Reading Elizabeth Ann Bartlett’s beautiful post inspired me to share the following poem. I wrote it many years ago for my friend Lynette Eldridge to honor her love of the darker shorter days of winter.
As a devotee of the Divine Feminine, I have received many gifts that have enhanced and enriched heart, mind and soul. The greatest of these is the friendship of women. I became friends with Nettie during the hours-long drives we made together once a month for nine months from Nevada City, CA to Santa Cruz, CA to prepare for a Vision Quest in the Mojave Desert. Our journeys began in January, in the early morning dark of the short days following winter solstice.
Continue reading “Nettie’s Lament by Christine Irving”
In the version of the calendar I follow, February 1 is the true beginning of spring. That’s because early February is when we can see the light coming back. We know spring is really coming. February opens with a holiday/holy day variously known as Imbolc, Brigid, and Groundhog Day. Imbolc is the name of a traditional Celtic festival. The word is related to milk, possibly ewes’ milk, as lambing starts around this time. Brigid, whose name means “bright one,” is a triple goddess and ruler of (1) the sun and fire (and smithcraft), (2) poetry and inspiration, and (3) healing and medicine. It’s said that the straw left over from making Brigid’s crosses and other charms has healing powers. The newer Brigid is the Catholic saint who refused to marry and became a nun. And, of course, Groundhog Day is a secular holiday that uses helpless animals to make silly predictions. (But the movie is good.)
February (from the Latin word februa, which mean purification) gives us opportunities to become both enlightened and endarkened (yes, another word I invented).
ENLIGHTENMENT: “You light up my life.” A charismatic person “lights up the room.” When we become aware of something, the “lights go on” or we suddenly “see the light.” In cartoons, a light bulb turns on over the head of the guy who has the idea. Conversely, we call someone who isn’t enlightened “a dim bulb,” or maybe we say, “The lights are on but nobody’s home.”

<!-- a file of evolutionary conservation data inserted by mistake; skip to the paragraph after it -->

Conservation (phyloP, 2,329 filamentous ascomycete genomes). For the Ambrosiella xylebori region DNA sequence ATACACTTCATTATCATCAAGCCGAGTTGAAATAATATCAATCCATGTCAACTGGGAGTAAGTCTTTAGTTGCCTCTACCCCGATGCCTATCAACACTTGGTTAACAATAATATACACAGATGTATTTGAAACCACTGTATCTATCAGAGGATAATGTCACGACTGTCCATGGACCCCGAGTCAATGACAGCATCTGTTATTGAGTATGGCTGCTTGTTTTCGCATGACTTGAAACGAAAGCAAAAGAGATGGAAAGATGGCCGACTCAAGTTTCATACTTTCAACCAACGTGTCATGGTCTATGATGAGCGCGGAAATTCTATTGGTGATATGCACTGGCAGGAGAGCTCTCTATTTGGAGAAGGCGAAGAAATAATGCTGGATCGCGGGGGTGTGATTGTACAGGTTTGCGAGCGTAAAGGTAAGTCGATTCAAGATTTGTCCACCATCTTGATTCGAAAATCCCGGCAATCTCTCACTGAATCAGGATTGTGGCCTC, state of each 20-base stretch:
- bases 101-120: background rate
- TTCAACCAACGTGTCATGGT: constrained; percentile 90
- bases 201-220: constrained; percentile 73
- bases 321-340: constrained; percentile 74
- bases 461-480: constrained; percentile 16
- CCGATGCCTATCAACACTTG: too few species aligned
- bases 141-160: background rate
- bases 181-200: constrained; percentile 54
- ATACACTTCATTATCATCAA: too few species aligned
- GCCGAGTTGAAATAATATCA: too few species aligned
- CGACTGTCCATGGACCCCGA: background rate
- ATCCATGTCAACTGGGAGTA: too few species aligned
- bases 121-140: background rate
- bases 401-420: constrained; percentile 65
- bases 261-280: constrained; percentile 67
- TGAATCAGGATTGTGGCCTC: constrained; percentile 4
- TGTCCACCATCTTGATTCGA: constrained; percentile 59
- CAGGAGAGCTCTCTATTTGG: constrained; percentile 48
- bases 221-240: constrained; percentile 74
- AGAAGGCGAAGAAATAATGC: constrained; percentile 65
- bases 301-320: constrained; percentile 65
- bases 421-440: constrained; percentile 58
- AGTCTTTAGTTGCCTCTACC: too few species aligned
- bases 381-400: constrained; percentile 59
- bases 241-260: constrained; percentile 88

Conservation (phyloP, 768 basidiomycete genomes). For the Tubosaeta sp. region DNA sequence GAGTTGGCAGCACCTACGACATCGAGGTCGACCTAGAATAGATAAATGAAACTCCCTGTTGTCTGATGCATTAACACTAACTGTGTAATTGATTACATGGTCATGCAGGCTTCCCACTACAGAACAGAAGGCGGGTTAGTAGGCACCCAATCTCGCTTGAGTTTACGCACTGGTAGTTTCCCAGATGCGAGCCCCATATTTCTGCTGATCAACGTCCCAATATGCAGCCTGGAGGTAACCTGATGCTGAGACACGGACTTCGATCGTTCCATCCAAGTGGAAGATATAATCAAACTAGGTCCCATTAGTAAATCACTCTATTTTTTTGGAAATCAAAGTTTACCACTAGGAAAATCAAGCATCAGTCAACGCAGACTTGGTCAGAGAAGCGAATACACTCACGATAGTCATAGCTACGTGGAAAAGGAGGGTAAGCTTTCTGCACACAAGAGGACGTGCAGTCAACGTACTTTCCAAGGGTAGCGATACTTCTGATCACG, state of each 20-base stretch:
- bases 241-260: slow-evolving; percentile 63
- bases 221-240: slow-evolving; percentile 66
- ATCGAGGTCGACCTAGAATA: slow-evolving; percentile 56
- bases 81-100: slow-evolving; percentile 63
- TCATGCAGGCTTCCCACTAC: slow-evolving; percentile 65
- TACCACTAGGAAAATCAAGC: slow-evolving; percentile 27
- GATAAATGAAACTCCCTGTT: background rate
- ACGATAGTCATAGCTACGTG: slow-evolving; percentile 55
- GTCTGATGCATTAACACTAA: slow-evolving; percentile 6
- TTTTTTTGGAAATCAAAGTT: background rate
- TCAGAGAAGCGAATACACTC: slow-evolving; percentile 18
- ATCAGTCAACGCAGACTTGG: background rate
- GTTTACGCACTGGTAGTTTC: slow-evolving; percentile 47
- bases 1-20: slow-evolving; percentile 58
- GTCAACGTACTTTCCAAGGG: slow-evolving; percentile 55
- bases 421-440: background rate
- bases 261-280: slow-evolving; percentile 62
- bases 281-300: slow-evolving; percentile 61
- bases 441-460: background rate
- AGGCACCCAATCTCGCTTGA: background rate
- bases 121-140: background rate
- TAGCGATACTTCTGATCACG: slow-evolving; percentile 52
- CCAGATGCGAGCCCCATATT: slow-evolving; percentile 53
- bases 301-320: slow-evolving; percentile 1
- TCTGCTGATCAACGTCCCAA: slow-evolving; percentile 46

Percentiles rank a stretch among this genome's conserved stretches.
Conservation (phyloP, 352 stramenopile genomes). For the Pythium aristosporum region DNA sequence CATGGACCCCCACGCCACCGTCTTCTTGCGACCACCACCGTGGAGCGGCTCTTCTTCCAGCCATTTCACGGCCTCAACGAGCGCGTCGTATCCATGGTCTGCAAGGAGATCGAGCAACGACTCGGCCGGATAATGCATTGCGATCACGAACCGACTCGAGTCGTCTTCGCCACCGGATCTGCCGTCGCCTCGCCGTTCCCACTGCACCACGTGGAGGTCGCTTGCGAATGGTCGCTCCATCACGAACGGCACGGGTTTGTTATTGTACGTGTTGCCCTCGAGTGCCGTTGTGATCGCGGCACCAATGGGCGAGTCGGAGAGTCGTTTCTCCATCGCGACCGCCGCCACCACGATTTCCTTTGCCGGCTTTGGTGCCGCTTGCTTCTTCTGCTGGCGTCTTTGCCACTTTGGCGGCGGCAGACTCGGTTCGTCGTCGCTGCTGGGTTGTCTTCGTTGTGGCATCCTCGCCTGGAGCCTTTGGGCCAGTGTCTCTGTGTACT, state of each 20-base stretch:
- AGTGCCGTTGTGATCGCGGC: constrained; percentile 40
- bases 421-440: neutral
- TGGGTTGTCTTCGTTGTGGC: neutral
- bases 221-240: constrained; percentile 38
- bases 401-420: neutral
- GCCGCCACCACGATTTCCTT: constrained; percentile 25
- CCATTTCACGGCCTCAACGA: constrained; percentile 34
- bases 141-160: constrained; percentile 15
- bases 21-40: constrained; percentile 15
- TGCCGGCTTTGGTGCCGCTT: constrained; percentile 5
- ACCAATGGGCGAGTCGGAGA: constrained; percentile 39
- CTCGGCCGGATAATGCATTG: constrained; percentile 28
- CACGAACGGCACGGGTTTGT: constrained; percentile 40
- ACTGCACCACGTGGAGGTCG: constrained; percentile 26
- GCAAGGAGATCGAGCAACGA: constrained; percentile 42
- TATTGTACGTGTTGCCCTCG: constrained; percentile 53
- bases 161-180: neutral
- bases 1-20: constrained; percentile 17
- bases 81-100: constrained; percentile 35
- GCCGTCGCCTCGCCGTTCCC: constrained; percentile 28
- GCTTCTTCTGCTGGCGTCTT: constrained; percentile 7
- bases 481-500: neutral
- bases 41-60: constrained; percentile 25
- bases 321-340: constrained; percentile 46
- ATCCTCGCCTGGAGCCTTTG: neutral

Continue reading “Seeking Enlightenment? Let’s Try Endarkenment by Barbara Ardinger”
Actually it comes twice, once in midsummer, the longest day of the year, and once in midwinter, the longest night. Winter Solstice is also known as the first day of winter.
For those of us attuned to the cycles of Mother Earth, Winter Solstice is a time to celebrate the dark and the transformations that come in the dark. Many of the customs associated with Christmas and Hannukah, including candles, Yule logs, and trees decorated with lights were originally associated with Winter Solstice. The extra pounds put on during winter feasting were insulation against the cold winter nights.
Those who fear that many of the customs of the Christmas season might be pagan are right. As we learn again to honor our place within the cycles of birth, death, and regeneration, we can return these customs to their roots in the circle of life.
Continue reading “Solstice Comes But Once A Year, Now It’s Here! by Carol P. Christ”